Fast Message Franking: From Invisible Salamanders to Encryptment

  • Yevgeniy Dodis
  • Paul GrubbsEmail author
  • Thomas Ristenpart
  • Joanne Woodage
Conference paper
Part of the Lecture Notes in Computer Science book series (LNCS, volume 10991)


Message franking enables cryptographically verifiable reporting of abusive messages in end-to-end encrypted messaging. Grubbs, Lu, and Ristenpart recently formalized the needed underlying primitive, what they call compactly committing authenticated encryption (AE), and analyze security of a number of approaches. But all known secure schemes are still slow compared to the fastest standard AE schemes. For this reason Facebook Messenger uses AES-GCM for franking of attachments such as images or videos.

We show how to break Facebook’s attachment franking scheme: a malicious user can send an objectionable image to a recipient but that recipient cannot report it as abuse. The core problem stems from use of fast but non-committing AE, and so we build the fastest compactly committing AE schemes to date. To do so we introduce a new primitive, called encryptment, which captures the essential properties needed. We prove that, unfortunately, schemes with performance profile similar to AES-GCM won’t work. Instead, we show how to efficiently transform Merkle-Damgärd-style hash functions into secure encryptments, and how to efficiently build compactly committing AE from encryptment. Ultimately our main construction allows franking using just a single computation of SHA-256 or SHA-3. Encryptment proves useful for a variety of other applications, such as remotely keyed AE and concealments, and our results imply the first single-pass schemes in these settings as well.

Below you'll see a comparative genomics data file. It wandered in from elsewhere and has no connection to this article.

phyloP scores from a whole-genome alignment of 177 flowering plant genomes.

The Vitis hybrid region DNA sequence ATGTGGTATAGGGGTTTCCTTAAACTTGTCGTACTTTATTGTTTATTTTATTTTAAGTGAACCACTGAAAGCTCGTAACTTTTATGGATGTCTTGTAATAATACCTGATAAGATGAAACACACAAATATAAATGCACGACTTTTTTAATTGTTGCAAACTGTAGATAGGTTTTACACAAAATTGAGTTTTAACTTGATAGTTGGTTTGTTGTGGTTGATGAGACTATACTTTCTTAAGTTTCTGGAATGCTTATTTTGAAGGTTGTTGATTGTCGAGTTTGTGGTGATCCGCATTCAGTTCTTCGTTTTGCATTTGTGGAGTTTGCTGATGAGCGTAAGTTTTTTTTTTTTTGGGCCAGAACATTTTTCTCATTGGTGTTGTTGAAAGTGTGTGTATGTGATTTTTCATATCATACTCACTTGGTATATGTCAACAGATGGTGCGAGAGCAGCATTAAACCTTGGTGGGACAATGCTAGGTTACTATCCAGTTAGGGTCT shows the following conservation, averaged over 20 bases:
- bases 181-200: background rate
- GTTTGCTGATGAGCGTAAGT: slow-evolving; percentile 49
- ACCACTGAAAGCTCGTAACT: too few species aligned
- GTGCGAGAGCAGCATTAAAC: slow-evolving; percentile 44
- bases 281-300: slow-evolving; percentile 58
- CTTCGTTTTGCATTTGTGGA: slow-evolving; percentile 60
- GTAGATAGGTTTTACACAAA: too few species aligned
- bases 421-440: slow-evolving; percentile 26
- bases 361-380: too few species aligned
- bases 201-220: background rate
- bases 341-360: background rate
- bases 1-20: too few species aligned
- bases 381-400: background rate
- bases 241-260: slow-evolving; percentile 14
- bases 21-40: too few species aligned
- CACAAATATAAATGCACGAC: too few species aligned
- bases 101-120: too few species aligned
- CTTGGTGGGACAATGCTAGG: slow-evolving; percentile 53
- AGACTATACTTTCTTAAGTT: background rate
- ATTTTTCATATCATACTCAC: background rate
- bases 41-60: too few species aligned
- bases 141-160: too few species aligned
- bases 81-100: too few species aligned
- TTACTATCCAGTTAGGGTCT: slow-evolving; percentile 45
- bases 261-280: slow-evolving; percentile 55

The authors thank Jon Millican for his help on understanding Facebook’s message franking systems. Dodis is partially supported by gifts from VMware Labs and Google, and NSF grants 1619158, 1319051, 1314568. Grubbs is supported by an NSF Graduate Research Fellowship. A portion of this work was completed while Grubbs visited Royal Holloway University, and he thanks Kenny Patterson for generously hosting him. Ristenpart is supported in part by NSF grants 1704527 and 1514163, as well as a gift from Microsoft. Woodage is supported by the EPSRC and the UK government as part of the Centre for Doctoral Training in Cyber Security at Royal Holloway, University of London (EP/K035584/1).


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Copyright information

© International Association for Cryptologic Research 2018

Authors and Affiliations

  • Yevgeniy Dodis
    • 1
  • Paul Grubbs
    • 2
    Email author
  • Thomas Ristenpart
    • 2
  • Joanne Woodage
    • 3
  1. 1.New York UniversityNew YorkUSA
  2. 2.Cornell TechNew YorkUSA
  3. 3.Royal Holloway, University of LondonEghamUK

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